Telly Williams wrote:
Hi, I'm reading up on Regular Expressions and I have a question about alternation. I have the sentences: "There was a dog in the house." & "A house on the hill." Both of these are in a file (named "regex") on two different lines. My understanding of alternation is that it will look both for what is on the right and left of the pipe.So, if I type:grep in|hill regex isn't that supposed to give me both sentences in stdout? When I type that, I get nothing at all on return. I've even typed it as: grep in\|hill regex and I still get nothing. What am I doing wrong? Is what I'm typing and what I'm asking for two different things? Thanks. TW
Telly,I've seen responses from 5 people, and feel compelled (sorry about that ;) to add my two cents worth. The answers in the other posts are basically correct but there is more involved in the story than any of them provided, and without the full context, those answers are potentially confusing.
I hope this is helpful for you. First, as noted by one poster, if you had typed: grep in|hill regex.testto bash, without any shell level escapes, that 'pipe' symbol would do exactly what it's name says. The shell would attempt to open a pipe from grep to a program called 'hill', which (at least on my system) does not exist, resulting in an error: bash: hill: command not found
Second, the 'grep', having no file name, would read the standard input and would "hang", waiting for you to type something in.
Several posters mentioned the need to 'escape' the pipe symbol. This requires exactly one backslash (just as you did) in front of the pipe symbol, to prevent the shell from interpreting it. Though multiple levels of escaping may be needed in some cases, such is not true here. Multiple levels would only be used if you, for example, wanted to search for a literal pipe symbol and you want to be sure it was not treated as either a 'pipe' (shell) or 'alternation' character (grep).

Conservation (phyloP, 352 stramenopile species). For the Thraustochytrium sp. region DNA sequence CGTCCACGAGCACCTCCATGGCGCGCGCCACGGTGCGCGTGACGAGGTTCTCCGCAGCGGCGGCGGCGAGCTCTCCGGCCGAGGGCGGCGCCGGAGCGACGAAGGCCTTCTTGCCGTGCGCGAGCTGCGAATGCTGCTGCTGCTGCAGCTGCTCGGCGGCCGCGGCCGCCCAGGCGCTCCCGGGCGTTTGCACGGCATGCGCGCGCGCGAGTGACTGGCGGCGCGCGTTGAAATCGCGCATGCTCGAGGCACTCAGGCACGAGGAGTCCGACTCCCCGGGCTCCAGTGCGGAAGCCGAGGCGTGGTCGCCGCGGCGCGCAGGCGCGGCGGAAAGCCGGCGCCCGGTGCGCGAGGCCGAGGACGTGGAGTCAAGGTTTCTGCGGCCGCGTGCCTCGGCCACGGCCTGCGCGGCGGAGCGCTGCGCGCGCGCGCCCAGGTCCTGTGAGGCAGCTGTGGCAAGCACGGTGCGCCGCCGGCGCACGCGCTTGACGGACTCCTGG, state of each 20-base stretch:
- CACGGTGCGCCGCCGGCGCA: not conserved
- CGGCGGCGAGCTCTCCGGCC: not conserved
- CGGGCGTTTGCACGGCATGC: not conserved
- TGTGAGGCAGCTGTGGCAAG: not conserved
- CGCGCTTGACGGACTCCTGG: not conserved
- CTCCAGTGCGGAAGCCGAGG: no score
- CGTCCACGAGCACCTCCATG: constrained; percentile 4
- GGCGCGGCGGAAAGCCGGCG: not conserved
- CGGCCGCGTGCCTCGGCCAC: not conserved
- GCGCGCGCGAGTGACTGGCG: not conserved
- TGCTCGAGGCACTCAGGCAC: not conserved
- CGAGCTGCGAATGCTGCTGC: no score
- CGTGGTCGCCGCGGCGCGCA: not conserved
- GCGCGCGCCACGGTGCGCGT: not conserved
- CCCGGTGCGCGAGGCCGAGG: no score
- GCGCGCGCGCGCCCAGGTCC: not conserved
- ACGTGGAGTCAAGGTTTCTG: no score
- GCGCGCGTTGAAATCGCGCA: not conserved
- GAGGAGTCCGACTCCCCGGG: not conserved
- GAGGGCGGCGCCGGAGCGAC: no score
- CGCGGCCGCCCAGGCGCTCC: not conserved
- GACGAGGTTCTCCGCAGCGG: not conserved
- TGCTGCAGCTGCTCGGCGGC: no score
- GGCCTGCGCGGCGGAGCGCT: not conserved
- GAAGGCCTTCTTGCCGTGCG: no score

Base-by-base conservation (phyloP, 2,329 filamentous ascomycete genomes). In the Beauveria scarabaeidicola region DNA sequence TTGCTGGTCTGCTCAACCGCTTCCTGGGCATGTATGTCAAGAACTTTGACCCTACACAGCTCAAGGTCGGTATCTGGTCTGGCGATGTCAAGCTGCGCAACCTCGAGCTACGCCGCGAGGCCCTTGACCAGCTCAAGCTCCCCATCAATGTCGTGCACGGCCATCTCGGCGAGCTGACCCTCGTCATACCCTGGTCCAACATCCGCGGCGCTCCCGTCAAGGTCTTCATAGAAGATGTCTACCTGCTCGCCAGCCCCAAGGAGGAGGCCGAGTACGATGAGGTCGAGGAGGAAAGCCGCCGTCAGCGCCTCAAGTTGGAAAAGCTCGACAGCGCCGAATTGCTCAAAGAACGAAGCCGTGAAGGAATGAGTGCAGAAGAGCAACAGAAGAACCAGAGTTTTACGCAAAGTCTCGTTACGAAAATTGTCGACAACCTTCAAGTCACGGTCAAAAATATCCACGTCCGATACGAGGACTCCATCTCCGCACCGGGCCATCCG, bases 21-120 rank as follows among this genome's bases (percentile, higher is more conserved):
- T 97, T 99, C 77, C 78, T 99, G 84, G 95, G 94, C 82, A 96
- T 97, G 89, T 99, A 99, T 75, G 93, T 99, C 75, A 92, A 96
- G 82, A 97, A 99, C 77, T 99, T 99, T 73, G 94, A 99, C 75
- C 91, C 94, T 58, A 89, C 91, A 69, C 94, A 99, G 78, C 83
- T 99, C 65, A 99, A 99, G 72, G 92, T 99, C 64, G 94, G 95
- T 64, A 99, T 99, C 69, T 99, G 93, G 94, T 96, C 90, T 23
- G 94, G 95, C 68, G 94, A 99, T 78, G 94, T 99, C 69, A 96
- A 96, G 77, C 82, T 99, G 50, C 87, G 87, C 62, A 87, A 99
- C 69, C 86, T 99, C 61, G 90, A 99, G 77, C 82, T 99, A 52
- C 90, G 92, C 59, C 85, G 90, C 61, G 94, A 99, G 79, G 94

Next, grep supports what most would now call a subset of full regular expression syntax. This does not include parenthesis or alternation. So when you put a backslash in front of the pipe symbol, 'grep' simply looks for the literal string 'in|hill', which does not exist in the file. Add it and you'll see it work.
The -E (not -e) option to grep, or using the name 'egrep', adds extended (or enhanced, but the man page uses the word 'extended') regex functions, as several mentioned. This adds parenthesis as well as alternation, so you can do this 'to(day|morrow)' to look for either 'today' or 'tomorrow' (this is a classic example, borrowed from some book I once read, but which I don't recall title or author;(
Finally, someone mentioned 'fgrep' (stands for "fast" grep, IIRC), which does *not* do regex patterns, it looks for literal matches only. Its power lies in the ability to use many "patterns" (newline separated strings) to search through a list of other newline separated strings. I've used this, for example, to search for a list of file names produced by the output of 'ls', in a file that may have some of those file names in it.
-- Bob McGowan Symantec, Inc.
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